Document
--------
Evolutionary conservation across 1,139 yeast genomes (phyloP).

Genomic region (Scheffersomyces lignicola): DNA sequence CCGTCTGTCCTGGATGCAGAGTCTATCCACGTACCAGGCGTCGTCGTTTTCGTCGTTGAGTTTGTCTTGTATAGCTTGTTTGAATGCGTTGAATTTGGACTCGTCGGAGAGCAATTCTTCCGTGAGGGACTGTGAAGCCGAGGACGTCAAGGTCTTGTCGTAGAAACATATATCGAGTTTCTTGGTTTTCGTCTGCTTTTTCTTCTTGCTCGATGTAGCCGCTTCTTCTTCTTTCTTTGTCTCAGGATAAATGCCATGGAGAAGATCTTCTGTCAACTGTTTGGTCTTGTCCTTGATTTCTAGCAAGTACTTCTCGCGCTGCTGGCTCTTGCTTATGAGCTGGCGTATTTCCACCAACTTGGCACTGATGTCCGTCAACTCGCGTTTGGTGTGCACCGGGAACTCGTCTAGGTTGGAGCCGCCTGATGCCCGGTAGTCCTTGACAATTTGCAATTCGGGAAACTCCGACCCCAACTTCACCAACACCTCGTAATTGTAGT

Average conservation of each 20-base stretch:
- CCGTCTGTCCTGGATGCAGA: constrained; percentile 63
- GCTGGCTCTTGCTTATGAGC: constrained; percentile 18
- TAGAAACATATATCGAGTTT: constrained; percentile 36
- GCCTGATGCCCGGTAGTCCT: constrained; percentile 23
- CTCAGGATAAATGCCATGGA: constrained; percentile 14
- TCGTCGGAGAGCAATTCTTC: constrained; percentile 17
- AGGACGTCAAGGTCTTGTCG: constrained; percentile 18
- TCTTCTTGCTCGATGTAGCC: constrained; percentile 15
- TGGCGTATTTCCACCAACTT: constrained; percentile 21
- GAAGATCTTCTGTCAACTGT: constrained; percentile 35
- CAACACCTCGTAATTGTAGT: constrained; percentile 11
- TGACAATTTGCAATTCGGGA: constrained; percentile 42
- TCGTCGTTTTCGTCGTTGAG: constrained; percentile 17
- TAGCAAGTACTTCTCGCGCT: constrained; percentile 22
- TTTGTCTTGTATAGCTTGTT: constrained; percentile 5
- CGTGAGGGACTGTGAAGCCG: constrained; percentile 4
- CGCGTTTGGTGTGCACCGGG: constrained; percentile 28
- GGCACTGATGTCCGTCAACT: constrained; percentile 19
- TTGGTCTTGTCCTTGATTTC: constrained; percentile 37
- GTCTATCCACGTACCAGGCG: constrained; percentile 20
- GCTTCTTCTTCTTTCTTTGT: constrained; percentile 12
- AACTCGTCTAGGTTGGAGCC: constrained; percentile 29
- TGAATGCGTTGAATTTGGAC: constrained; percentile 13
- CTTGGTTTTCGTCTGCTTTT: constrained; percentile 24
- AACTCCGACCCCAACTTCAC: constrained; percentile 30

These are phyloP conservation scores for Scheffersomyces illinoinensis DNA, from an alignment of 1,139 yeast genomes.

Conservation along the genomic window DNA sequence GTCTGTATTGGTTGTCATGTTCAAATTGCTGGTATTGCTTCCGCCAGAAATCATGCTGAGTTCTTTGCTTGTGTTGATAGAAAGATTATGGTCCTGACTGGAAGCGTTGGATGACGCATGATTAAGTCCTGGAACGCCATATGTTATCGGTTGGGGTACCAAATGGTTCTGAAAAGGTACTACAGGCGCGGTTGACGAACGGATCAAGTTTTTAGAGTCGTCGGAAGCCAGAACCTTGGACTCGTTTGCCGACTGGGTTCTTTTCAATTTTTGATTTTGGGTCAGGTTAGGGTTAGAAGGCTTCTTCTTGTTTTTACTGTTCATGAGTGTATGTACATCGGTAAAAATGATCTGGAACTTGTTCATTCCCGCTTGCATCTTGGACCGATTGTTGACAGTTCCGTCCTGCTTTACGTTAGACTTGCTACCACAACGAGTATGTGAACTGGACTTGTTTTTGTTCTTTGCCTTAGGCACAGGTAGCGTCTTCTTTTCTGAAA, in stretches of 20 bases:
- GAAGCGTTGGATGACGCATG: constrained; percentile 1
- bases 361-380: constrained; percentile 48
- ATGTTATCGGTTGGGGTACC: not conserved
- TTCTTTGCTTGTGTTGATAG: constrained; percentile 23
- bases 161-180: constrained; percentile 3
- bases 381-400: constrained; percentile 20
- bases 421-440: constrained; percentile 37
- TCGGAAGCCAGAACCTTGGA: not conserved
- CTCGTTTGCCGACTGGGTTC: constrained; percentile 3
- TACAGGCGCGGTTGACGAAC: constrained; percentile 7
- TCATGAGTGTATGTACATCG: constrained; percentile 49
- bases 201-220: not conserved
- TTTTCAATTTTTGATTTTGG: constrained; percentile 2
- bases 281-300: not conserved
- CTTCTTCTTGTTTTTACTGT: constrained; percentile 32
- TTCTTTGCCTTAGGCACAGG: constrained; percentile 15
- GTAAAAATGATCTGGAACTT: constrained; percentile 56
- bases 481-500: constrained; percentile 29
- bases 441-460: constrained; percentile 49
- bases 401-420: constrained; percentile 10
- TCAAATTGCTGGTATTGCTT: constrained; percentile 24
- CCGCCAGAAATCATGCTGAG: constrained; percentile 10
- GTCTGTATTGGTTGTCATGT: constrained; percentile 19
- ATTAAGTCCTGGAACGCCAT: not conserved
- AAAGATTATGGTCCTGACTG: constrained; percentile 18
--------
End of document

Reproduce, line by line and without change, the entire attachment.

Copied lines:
Evolutionary conservation across 1,139 yeast genomes (phyloP).

Genomic region (Scheffersomyces lignicola): DNA sequence CCGTCTGTCCTGGATGCAGAGTCTATCCACGTACCAGGCGTCGTCGTTTTCGTCGTTGAGTTTGTCTTGTATAGCTTGTTTGAATGCGTTGAATTTGGACTCGTCGGAGAGCAATTCTTCCGTGAGGGACTGTGAAGCCGAGGACGTCAAGGTCTTGTCGTAGAAACATATATCGAGTTTCTTGGTTTTCGTCTGCTTTTTCTTCTTGCTCGATGTAGCCGCTTCTTCTTCTTTCTTTGTCTCAGGATAAATGCCATGGAGAAGATCTTCTGTCAACTGTTTGGTCTTGTCCTTGATTTCTAGCAAGTACTTCTCGCGCTGCTGGCTCTTGCTTATGAGCTGGCGTATTTCCACCAACTTGGCACTGATGTCCGTCAACTCGCGTTTGGTGTGCACCGGGAACTCGTCTAGGTTGGAGCCGCCTGATGCCCGGTAGTCCTTGACAATTTGCAATTCGGGAAACTCCGACCCCAACTTCACCAACACCTCGTAATTGTAGT

Average conservation of each 20-base stretch:
- CCGTCTGTCCTGGATGCAGA: constrained; percentile 63
- GCTGGCTCTTGCTTATGAGC: constrained; percentile 18
- TAGAAACATATATCGAGTTT: constrained; percentile 36
- GCCTGATGCCCGGTAGTCCT: constrained; percentile 23
- CTCAGGATAAATGCCATGGA: constrained; percentile 14
- TCGTCGGAGAGCAATTCTTC: constrained; percentile 17
- AGGACGTCAAGGTCTTGTCG: constrained; percentile 18
- TCTTCTTGCTCGATGTAGCC: constrained; percentile 15
- TGGCGTATTTCCACCAACTT: constrained; percentile 21
- GAAGATCTTCTGTCAACTGT: constrained; percentile 35
- CAACACCTCGTAATTGTAGT: constrained; percentile 11
- TGACAATTTGCAATTCGGGA: constrained; percentile 42
- TCGTCGTTTTCGTCGTTGAG: constrained; percentile 17
- TAGCAAGTACTTCTCGCGCT: constrained; percentile 22
- TTTGTCTTGTATAGCTTGTT: constrained; percentile 5
- CGTGAGGGACTGTGAAGCCG: constrained; percentile 4
- CGCGTTTGGTGTGCACCGGG: constrained; percentile 28
- GGCACTGATGTCCGTCAACT: constrained; percentile 19
- TTGGTCTTGTCCTTGATTTC: constrained; percentile 37
- GTCTATCCACGTACCAGGCG: constrained; percentile 20
- GCTTCTTCTTCTTTCTTTGT: constrained; percentile 12
- AACTCGTCTAGGTTGGAGCC: constrained; percentile 29
- TGAATGCGTTGAATTTGGAC: constrained; percentile 13
- CTTGGTTTTCGTCTGCTTTT: constrained; percentile 24
- AACTCCGACCCCAACTTCAC: constrained; percentile 30

These are phyloP conservation scores for Scheffersomyces illinoinensis DNA, from an alignment of 1,139 yeast genomes.

Conservation along the genomic window DNA sequence GTCTGTATTGGTTGTCATGTTCAAATTGCTGGTATTGCTTCCGCCAGAAATCATGCTGAGTTCTTTGCTTGTGTTGATAGAAAGATTATGGTCCTGACTGGAAGCGTTGGATGACGCATGATTAAGTCCTGGAACGCCATATGTTATCGGTTGGGGTACCAAATGGTTCTGAAAAGGTACTACAGGCGCGGTTGACGAACGGATCAAGTTTTTAGAGTCGTCGGAAGCCAGAACCTTGGACTCGTTTGCCGACTGGGTTCTTTTCAATTTTTGATTTTGGGTCAGGTTAGGGTTAGAAGGCTTCTTCTTGTTTTTACTGTTCATGAGTGTATGTACATCGGTAAAAATGATCTGGAACTTGTTCATTCCCGCTTGCATCTTGGACCGATTGTTGACAGTTCCGTCCTGCTTTACGTTAGACTTGCTACCACAACGAGTATGTGAACTGGACTTGTTTTTGTTCTTTGCCTTAGGCACAGGTAGCGTCTTCTTTTCTGAAA, in stretches of 20 bases:
- GAAGCGTTGGATGACGCATG: constrained; percentile 1
- bases 361-380: constrained; percentile 48
- ATGTTATCGGTTGGGGTACC: not conserved
- TTCTTTGCTTGTGTTGATAG: constrained; percentile 23
- bases 161-180: constrained; percentile 3
- bases 381-400: constrained; percentile 20
- bases 421-440: constrained; percentile 37
- TCGGAAGCCAGAACCTTGGA: not conserved
- CTCGTTTGCCGACTGGGTTC: constrained; percentile 3
- TACAGGCGCGGTTGACGAAC: constrained; percentile 7
- TCATGAGTGTATGTACATCG: constrained; percentile 49
- bases 201-220: not conserved
- TTTTCAATTTTTGATTTTGG: constrained; percentile 2
- bases 281-300: not conserved
- CTTCTTCTTGTTTTTACTGT: constrained; percentile 32
- TTCTTTGCCTTAGGCACAGG: constrained; percentile 15
- GTAAAAATGATCTGGAACTT: constrained; percentile 56
- bases 481-500: constrained; percentile 29
- bases 441-460: constrained; percentile 49
- bases 401-420: constrained; percentile 10
- TCAAATTGCTGGTATTGCTT: constrained; percentile 24
- CCGCCAGAAATCATGCTGAG: constrained; percentile 10
- GTCTGTATTGGTTGTCATGT: constrained; percentile 19
- ATTAAGTCCTGGAACGCCAT: not conserved
- AAAGATTATGGTCCTGACTG: constrained; percentile 18